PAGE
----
Invokana FDA Warnings

Portner & Shure Law Firm Serving Maryland, Virginia & Washington D.C.


Over the last several years, the U.S. Food and Drug Administration (“FDA”) has required a significant number of changes to the warnings labels for the Type II diabetes medication, Invokana, after studies showed substantial risk of adverse health complications. Invokana (Canagliflozin) is used to lower blood sugar by causing the kidneys to remove sugar from the body through the urine. The following are a list of several updates to the warning labels that address the various risks associated with Invokana:

September 10, 2015: The FDA issued a safety announcement revising the label for Invokana to include a warning on the risk of bone fracture and decreased bone mineral density after studies showed an increased risk of bone fractures as early as 12 weeks after starting Invokana.

December 4, 2015: The FDA published a safety announcement ordering the addition of diabetic ketoacidosis warnings to all Invokana labels after a safety review of the medication showed a substantial risk of this medical condition. Diabetic Ketoacidosis is a serious and dangerous condition in which the body produces high levels of blood acids called ketones.  Symptoms of ketoacidosis include nausea, vomiting, abdominal pain, tiredness, trouble breathing, and urinary tract infections.

June 14, 2016: The FDA produced another safety announcement requiring additional health warnings on Invokana labels as studies revealed a harmful risk of kidney injury and acute kidney failure. Studies showed over 100 patients suffering from acute kidney failure requiring hospitalization and dialysis. Acute kidney failure is a serious problem as it causes the kidneys to suddenly stop working which creates a build-up of dangerous levels of waste in the body.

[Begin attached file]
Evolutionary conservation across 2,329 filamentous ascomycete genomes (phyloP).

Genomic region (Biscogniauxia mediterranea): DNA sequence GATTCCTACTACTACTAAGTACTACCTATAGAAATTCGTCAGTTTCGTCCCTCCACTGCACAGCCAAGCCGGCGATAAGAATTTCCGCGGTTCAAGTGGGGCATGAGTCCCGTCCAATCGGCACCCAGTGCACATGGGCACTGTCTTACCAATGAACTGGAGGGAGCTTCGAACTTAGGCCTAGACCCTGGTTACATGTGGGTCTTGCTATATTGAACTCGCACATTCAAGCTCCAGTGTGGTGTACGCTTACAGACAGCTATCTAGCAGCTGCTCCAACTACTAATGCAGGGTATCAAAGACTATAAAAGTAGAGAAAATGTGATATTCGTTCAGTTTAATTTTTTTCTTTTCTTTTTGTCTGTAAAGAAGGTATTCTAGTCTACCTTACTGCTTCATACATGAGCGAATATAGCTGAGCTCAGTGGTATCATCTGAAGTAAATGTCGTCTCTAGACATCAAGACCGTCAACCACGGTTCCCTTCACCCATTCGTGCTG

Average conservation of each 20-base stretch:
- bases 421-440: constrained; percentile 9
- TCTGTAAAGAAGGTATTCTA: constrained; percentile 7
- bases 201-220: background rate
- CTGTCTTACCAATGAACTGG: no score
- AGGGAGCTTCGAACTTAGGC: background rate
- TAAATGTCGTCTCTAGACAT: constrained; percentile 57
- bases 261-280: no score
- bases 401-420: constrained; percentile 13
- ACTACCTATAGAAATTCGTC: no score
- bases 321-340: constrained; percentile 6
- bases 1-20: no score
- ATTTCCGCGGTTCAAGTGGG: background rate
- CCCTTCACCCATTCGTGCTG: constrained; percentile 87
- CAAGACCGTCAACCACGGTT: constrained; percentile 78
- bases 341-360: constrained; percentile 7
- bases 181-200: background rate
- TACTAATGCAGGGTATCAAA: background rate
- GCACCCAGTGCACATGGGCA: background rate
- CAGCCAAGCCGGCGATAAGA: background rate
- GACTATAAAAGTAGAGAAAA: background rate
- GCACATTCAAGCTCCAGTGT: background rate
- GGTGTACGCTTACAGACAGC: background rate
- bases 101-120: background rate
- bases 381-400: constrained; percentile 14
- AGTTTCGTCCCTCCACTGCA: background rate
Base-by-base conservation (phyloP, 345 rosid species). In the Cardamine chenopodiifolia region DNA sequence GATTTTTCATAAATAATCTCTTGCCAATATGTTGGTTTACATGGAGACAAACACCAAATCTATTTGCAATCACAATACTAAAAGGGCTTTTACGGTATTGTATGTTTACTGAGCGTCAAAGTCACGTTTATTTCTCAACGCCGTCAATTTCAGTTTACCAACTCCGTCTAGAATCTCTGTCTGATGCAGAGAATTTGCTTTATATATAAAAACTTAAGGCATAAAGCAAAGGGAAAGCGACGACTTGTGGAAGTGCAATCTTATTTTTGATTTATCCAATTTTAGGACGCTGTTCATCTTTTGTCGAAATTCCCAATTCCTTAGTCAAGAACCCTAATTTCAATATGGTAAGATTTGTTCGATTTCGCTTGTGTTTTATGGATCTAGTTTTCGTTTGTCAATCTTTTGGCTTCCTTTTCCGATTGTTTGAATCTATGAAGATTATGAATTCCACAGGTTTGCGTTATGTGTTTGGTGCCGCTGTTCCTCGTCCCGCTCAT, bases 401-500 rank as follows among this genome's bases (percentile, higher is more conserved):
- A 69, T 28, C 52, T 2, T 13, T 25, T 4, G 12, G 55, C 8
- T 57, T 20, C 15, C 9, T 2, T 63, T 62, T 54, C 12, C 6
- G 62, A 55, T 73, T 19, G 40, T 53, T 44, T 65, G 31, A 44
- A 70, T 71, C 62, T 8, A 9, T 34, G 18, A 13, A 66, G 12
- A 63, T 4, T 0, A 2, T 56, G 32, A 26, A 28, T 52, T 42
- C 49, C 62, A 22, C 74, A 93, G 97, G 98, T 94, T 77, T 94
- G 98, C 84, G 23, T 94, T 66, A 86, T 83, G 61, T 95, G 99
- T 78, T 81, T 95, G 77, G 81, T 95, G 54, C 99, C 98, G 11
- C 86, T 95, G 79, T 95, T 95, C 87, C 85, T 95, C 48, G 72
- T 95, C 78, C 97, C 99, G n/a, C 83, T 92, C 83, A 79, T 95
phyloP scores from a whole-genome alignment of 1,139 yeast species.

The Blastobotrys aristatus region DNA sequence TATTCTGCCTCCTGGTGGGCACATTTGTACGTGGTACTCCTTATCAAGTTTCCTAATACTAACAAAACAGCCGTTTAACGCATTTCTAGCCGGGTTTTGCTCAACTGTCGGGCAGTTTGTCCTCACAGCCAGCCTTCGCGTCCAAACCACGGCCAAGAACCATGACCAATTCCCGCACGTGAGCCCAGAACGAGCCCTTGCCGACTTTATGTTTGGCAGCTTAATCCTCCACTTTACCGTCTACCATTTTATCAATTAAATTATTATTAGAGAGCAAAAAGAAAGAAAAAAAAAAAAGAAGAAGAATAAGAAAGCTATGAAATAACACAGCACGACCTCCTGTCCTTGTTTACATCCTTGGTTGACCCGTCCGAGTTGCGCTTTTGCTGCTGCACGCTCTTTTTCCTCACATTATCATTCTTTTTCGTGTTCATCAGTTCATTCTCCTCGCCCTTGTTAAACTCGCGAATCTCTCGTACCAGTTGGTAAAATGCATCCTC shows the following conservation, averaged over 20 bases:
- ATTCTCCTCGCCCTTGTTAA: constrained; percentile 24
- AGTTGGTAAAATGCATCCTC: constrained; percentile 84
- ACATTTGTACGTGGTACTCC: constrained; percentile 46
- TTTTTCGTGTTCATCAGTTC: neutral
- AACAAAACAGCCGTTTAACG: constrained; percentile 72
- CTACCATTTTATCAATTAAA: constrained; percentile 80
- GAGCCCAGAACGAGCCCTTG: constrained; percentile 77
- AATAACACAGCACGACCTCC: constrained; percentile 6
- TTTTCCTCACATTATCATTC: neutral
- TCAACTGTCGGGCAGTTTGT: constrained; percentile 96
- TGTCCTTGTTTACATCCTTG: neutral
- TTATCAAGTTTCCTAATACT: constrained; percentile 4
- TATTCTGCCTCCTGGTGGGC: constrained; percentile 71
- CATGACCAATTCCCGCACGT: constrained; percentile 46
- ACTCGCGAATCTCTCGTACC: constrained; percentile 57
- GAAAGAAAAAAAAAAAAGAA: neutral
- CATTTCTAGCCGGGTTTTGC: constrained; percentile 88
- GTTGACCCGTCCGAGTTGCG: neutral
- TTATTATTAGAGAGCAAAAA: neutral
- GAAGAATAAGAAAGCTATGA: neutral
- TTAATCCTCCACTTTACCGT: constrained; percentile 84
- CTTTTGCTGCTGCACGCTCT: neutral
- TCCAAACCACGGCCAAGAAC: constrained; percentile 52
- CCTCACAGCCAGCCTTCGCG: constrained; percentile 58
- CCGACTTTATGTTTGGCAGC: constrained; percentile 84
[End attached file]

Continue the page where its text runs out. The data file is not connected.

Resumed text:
May 16, 2017: The FDA issued a new requirement for Invokana labels to include warnings about the increased risk of amputations. The FDA found a high risk of leg and foot amputations after finding 7.5 out of every 1,000 patients treated with a Canagliflozin drug for Type II Diabetes Mellitus, such as Invokana, were exposed to a risk of amputation. The warning was to inform patients to notify their doctors right away if they experienced new pain or tenderness, sores or ulcers, or infections in legs or feet. The FDA found that amputations of patients’ toes and feet were common but also acknowledged that some patients were forced to undergo multiple amputations

            Despite the above mentioned risks, companies like Johnson and Johnson, have consistently profited millions of dollars while many people continue to suffer.

If you've used Invokana to treat type 2 diabetes and experienced any of the above adverse health problems, contact our highly-skilled drug injury lawyers today at one of our offices in Maryland at 410-995-1515 or 301-854-9000, in Virginia at (703) 734-8790, or in Washington, D.C. at 202-554-1449 for your free consultation.

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